38. The computer program product of claim 36, further comprising storing the trace data into one or more trace files.
Description
BACKGROUND AND SUMMARY

Tracing is an approach for logging the state of computer applications at different points during its course of execution. Tracing is normally implemented by inserting statements in the computer application code that outputs status/state messages (“traces”) as the statements are encountered during the execution of the code. Statements to generate traces are purposely placed in the computer application code to generate traces corresponding to activities of interest performed by specific sections of the code. The generated trace messages can be collected and stored during the execution of the application to form a trace log.

Programmers often use tracing and trace logs to diagnose problems or errors that arise during the execution of a computer application. When such a problem or error is encountered, trace logs are analyzed to correlate trace messages with the application code to determine the sequence, origin, and effects of different events in the systems and how they impact each other. This process allows analysis/diagnoses of unexpected behavior or programming errors that cause problems in the application code.

However, often times, tracing can generate a very large amount of data in the trace logs. In such a case, to simply use a text editor to open, view, and analyze the data in the trace logs may be incredibly difficult—in some cases, the amount of data is so large that a conventional text editor cannot even open it. One approach to facilitate in analyzing the data is to utilize a scripting tool, which converts or parses the data into a more readable format, but some of the difficulties may still exist in analyzing large amounts of trace data. For example, when the scripting tool parses or converts the data into a desired format, the scripting tool operates on the data sequentially, from the beginning of the trace log to the end. For large trace logs, this may take a substantial amount of time. Furthermore, scripting tools generally require scripts that search for specific strings or precise patterns within the trace log in order to parse the data for analysis of a problem. However, often times it is desirable to be able to search for data that cannot be characterized in precise patterns or search strings.

The present invention provides a method and mechanism for analyzing trace data using a database management system (DBMS), such as relational database management system (RDBMS). According to an embodiment, trace data may be loaded onto one or more databases within a DBMS. With this aspect of the invention, several advantages are gained, including the ability to use the query tool of the DBMS or the power of a database query language, such as SQL, to analyze the trace data and the ability to build a trace repository to analyze the history of the trace data. Further aspects, objects, and advantages of the invention are described below in the detailed description, drawings, and claims.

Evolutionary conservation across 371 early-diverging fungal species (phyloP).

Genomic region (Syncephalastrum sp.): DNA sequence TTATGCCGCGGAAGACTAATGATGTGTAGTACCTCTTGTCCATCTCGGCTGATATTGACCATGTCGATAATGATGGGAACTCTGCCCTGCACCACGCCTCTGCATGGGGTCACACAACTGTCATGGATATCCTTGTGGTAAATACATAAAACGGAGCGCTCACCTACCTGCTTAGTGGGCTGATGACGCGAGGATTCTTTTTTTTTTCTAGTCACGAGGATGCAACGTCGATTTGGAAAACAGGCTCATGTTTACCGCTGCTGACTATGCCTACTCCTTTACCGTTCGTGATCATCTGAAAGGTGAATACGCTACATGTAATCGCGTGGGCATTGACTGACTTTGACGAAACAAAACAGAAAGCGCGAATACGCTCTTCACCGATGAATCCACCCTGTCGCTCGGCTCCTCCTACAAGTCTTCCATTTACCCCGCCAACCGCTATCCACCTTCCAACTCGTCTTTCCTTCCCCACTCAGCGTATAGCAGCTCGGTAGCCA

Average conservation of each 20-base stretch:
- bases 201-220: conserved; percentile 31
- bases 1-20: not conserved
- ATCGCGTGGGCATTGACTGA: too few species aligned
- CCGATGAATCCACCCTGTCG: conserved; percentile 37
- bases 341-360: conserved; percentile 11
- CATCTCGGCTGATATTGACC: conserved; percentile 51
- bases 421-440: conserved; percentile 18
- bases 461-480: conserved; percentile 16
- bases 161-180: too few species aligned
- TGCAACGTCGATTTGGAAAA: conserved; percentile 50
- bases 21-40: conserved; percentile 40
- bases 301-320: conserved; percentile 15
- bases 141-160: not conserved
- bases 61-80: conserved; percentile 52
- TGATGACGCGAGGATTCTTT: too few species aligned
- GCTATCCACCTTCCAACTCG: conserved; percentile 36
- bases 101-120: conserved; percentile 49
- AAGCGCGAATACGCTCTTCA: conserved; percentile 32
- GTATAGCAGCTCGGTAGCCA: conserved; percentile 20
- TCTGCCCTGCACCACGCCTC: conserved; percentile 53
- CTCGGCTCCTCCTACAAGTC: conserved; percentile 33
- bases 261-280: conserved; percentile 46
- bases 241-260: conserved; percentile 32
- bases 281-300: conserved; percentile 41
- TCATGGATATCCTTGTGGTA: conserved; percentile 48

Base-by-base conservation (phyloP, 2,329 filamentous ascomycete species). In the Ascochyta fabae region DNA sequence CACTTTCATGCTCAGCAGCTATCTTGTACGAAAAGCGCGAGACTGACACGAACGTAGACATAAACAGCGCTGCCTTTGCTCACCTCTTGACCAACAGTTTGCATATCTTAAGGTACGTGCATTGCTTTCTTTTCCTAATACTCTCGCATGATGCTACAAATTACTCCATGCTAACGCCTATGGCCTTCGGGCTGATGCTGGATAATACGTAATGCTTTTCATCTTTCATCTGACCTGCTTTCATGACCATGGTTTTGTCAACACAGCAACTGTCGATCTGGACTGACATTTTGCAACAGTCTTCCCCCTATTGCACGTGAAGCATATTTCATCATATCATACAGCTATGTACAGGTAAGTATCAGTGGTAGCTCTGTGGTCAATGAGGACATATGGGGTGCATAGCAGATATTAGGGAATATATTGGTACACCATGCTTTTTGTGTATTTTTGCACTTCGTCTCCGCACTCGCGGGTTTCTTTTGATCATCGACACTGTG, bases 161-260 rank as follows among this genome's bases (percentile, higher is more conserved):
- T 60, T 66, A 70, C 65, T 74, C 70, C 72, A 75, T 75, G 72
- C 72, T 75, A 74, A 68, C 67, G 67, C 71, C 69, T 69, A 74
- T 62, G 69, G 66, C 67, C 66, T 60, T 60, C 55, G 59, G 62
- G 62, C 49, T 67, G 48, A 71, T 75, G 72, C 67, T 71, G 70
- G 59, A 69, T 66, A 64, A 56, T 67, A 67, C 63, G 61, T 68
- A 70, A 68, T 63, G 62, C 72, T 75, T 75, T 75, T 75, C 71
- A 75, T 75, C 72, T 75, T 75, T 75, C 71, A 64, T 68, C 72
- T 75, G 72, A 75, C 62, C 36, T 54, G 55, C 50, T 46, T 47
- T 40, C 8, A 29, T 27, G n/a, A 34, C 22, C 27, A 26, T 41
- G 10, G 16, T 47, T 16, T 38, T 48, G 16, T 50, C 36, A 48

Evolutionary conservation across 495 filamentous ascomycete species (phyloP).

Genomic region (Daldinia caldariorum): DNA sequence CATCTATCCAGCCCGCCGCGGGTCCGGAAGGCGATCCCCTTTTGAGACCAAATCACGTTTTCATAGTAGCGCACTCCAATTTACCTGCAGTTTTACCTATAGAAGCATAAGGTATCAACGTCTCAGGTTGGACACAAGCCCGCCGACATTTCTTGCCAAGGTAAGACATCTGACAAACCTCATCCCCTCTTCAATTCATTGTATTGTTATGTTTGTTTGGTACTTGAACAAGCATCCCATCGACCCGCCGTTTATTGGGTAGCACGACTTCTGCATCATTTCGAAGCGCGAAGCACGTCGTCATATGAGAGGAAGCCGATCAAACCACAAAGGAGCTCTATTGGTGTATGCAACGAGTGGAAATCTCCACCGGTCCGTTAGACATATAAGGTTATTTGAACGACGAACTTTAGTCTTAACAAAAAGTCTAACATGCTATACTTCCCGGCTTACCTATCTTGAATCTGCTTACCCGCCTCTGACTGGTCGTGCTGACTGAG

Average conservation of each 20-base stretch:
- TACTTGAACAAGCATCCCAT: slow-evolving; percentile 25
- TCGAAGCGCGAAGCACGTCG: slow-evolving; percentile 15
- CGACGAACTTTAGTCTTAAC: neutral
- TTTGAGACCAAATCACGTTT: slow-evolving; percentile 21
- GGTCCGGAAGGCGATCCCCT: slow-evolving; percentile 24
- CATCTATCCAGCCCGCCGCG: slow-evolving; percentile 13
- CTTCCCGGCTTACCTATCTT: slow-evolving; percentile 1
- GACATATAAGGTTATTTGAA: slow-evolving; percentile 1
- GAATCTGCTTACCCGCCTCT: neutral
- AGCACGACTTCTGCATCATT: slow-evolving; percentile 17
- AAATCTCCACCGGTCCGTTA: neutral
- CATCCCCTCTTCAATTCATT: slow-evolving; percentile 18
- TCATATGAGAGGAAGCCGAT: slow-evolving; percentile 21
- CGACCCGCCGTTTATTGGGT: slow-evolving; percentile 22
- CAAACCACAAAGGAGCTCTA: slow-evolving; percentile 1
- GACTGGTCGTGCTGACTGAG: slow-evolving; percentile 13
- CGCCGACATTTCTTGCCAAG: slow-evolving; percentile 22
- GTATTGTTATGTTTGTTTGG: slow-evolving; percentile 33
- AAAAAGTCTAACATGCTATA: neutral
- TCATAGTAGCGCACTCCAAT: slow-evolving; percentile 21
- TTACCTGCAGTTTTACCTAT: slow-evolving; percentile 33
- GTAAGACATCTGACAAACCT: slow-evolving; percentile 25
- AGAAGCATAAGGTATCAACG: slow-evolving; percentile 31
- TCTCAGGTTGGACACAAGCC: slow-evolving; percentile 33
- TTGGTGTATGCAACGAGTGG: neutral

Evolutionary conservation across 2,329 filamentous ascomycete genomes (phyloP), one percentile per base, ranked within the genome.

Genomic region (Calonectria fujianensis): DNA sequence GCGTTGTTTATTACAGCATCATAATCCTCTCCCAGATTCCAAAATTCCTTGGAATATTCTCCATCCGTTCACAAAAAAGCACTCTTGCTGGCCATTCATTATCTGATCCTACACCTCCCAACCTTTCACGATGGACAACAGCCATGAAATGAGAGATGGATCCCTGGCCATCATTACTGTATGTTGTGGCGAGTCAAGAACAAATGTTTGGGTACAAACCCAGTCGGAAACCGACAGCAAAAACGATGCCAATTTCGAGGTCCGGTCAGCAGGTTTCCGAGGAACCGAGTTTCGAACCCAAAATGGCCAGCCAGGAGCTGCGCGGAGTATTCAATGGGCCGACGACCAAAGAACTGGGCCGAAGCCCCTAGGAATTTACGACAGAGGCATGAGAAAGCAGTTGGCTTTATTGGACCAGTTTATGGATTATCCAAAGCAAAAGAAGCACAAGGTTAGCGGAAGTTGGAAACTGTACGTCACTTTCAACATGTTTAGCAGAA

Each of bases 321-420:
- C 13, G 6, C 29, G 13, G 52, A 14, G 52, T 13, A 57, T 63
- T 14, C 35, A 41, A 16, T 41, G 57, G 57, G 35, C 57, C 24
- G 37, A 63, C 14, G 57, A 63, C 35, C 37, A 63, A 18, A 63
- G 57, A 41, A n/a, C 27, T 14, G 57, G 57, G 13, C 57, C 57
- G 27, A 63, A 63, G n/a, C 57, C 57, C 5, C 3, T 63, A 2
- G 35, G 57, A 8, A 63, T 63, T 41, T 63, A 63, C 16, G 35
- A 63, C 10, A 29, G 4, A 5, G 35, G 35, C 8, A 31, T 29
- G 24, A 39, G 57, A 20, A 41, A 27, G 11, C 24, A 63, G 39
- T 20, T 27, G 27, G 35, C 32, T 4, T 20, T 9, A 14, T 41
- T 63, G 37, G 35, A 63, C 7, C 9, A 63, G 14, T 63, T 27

BRIEF DESCRIPTION OF THE DRAWINGS

The accompanying drawings are included to provide a further understanding of the invention and, together with the Detailed Description, serve to explain the principles of the invention.

FIG. 1 is a flowchart of an embodiment of a process for analyzing trace data using a database management system.

FIG. 2 illustrates a system for loading trace data onto a database according to an embodiment of the invention.

FIG. 3 illustrates an alternate approach for loading trace data onto a database according to an embodiment of the invention.

FIG. 4 is a flowchart of an embodiment of a process for loading trace data onto a database.

FIG. 5 is a diagram of a system architectures with which the present invention may be implemented.

DETAILED DESCRIPTION

The present invention is disclosed in a number of different embodiments as methods and mechanisms for analyzing trace data using a database management system (DBMS). Some of the embodiments described include relational database management systems (RDBMS) that support the Structured Query Language (SQL). However, the principles presented here are applicable to any DBMS on any computer platform, and thus the scope of the invention is not to be limited to the exact embodiments shown herein.

Generally, tracing may cause a very large amount of data to be collected within a trace log or within multiple trace logs. In such a case, to analyze the trace log(s) from the beginning of the log(s) to the end may be burdensome and inefficient. This inefficiency is further exasperated by the circumstance of having to analyze and correlate several trace logs together for interrelated operations, and their resultant traces, that occur across multiple or parallel network nodes. To help alleviate the burden, the data in the trace log may be loaded onto one or more databases within a DBMS. A database is generally a collection of data. A DBMS is the application that allows databases to be defined, constructed and manipulated.